Brown death could hasten police body cameras (Houston Chronicle)

The shooting of a black teenager in Missouri by a white police officer has prompted Houston Police Chief Charles A. McClelland, Jr., to push forward with a plan to have every officer outfitted with a body camera.

"Because of the incident that happened in Ferguson, I just think that it's a matter of time before every law enforcement agency in the United States has body cameras," McClelland said Wednesday. "It's not 'if' anymore, it's 'when.'"

He spoke as demonstrators, for a second straight day, gathered in Houston Wednesday to protest the decision by the grand jury not to indict officer Darren Wilson for the death of Michael Brown.

"We are dealing with a system of global white supremacy and racism," said Kofi Taharka of the National Black United Front at the protest.

"Houston is no different from Ferguson," said Taharka, at the rally attended by dozens of people outside the downtown high-rise that houses the Greater Houston Partnership.

Several Houston police officers were watching the demonstration but kept their distance. HPD officials at the scene said there were no arrests.

At his regular briefing, McClelland said a body camera might have provided additional evidence to confirm whether the shooting in Missouri was lawful or not.

"It would have given grand jurors additional information to base their decision on one way or the other but it would have also given the public some piece of mind," McClelland said.

He said the photographic evidence would have been nothing less than an independent and objective piece of evidence.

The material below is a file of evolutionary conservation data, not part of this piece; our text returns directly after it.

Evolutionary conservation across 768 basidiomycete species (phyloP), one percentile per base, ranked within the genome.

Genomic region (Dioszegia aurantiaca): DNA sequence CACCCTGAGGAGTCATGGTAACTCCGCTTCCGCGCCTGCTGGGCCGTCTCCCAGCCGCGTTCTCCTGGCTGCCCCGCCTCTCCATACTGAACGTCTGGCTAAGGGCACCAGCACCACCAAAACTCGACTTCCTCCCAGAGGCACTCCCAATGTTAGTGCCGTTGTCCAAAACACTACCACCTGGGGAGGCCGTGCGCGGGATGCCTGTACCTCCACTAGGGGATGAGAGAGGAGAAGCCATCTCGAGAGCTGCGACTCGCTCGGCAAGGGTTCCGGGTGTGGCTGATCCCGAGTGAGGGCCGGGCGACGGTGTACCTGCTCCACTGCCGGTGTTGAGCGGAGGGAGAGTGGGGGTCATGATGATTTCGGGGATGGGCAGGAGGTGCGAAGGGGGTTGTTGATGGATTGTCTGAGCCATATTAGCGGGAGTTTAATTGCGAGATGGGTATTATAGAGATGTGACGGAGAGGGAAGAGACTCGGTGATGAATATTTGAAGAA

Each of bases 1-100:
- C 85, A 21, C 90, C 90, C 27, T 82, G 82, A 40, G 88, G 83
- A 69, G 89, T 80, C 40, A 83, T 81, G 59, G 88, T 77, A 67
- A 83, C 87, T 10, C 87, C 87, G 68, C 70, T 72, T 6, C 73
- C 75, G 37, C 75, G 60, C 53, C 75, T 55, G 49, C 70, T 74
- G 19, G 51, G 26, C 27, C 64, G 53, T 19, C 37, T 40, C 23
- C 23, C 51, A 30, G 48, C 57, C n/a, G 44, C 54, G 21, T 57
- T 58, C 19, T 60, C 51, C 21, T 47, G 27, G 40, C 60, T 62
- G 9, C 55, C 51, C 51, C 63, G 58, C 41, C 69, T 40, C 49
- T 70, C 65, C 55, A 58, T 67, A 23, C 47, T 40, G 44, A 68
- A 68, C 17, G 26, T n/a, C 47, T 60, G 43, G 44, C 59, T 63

"And that's what people are not trusting in Ferguson and some other parts of the country right now. They question what information is being given from law enforcement, prosecutors and people in the criminal justice system," McClelland said.

Doniell Hawkins brought his daughter, Kennedy, 7, and son Isaiah, 10, to the demonstration because they had questions about the events in Ferguson.

"I want them to be a little better informed about the world they are inheriting," Hawkins said. "This is about right and wrong."

Others at the demonstration also urged people to flex their economic muscle by boycotting businesses on Friday, traditionally a major shopping day.

"It is not a happy holiday. It is not 'business as usual,'" said speaker Jinaki Muhammad.

Outfitting more than 5,000 Houston police officers with body cameras would take about a year to complete and come with a $7 million price tag, McClelland said.

In August, McClelland said he was going to seek funds to equip HPD officers over three years with small body cameras to record encounters between law enforcement and residents as a way of improving accountability and transparency.

Taharka said his organization hasn't done much study on the issue of police officer body cameras. If such a device can be shown to reduce the number of officer-involved shootings, he said it would be a "good idea."